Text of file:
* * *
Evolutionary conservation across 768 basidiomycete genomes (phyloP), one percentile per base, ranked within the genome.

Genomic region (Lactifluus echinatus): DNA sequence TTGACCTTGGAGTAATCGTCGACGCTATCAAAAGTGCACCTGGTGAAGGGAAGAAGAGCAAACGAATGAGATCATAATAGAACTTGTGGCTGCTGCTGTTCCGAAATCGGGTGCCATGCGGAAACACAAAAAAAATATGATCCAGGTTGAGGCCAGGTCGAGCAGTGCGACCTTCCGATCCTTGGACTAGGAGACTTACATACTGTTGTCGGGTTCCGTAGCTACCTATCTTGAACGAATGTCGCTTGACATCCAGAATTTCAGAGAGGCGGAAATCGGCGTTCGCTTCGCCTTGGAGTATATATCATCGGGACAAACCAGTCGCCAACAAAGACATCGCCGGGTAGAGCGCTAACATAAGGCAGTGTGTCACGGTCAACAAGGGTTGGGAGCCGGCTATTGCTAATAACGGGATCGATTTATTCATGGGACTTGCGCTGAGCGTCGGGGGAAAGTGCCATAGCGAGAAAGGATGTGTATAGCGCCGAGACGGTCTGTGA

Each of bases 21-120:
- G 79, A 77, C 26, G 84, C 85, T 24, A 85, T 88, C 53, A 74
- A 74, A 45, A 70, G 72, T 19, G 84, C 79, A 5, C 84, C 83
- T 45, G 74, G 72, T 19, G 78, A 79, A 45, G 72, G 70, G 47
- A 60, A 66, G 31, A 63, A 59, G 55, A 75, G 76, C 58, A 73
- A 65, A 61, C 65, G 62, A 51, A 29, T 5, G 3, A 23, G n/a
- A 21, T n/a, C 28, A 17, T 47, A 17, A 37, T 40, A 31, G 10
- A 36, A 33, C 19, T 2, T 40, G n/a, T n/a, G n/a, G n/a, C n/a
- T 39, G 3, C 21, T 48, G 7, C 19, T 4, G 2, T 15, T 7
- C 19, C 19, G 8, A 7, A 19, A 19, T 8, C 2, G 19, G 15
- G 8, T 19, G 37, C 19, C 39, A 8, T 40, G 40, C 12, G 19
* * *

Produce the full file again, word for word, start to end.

Evolutionary conservation across 768 basidiomycete genomes (phyloP), one percentile per base, ranked within the genome.

Genomic region (Lactifluus echinatus): DNA sequence TTGACCTTGGAGTAATCGTCGACGCTATCAAAAGTGCACCTGGTGAAGGGAAGAAGAGCAAACGAATGAGATCATAATAGAACTTGTGGCTGCTGCTGTTCCGAAATCGGGTGCCATGCGGAAACACAAAAAAAATATGATCCAGGTTGAGGCCAGGTCGAGCAGTGCGACCTTCCGATCCTTGGACTAGGAGACTTACATACTGTTGTCGGGTTCCGTAGCTACCTATCTTGAACGAATGTCGCTTGACATCCAGAATTTCAGAGAGGCGGAAATCGGCGTTCGCTTCGCCTTGGAGTATATATCATCGGGACAAACCAGTCGCCAACAAAGACATCGCCGGGTAGAGCGCTAACATAAGGCAGTGTGTCACGGTCAACAAGGGTTGGGAGCCGGCTATTGCTAATAACGGGATCGATTTATTCATGGGACTTGCGCTGAGCGTCGGGGGAAAGTGCCATAGCGAGAAAGGATGTGTATAGCGCCGAGACGGTCTGTGA

Each of bases 21-120:
- G 79, A 77, C 26, G 84, C 85, T 24, A 85, T 88, C 53, A 74
- A 74, A 45, A 70, G 72, T 19, G 84, C 79, A 5, C 84, C 83
- T 45, G 74, G 72, T 19, G 78, A 79, A 45, G 72, G 70, G 47
- A 60, A 66, G 31, A 63, A 59, G 55, A 75, G 76, C 58, A 73
- A 65, A 61, C 65, G 62, A 51, A 29, T 5, G 3, A 23, G n/a
- A 21, T n/a, C 28, A 17, T 47, A 17, A 37, T 40, A 31, G 10
- A 36, A 33, C 19, T 2, T 40, G n/a, T n/a, G n/a, G n/a, C n/a
- T 39, G 3, C 21, T 48, G 7, C 19, T 4, G 2, T 15, T 7
- C 19, C 19, G 8, A 7, A 19, A 19, T 8, C 2, G 19, G 15
- G 8, T 19, G 37, C 19, C 39, A 8, T 40, G 40, C 12, G 19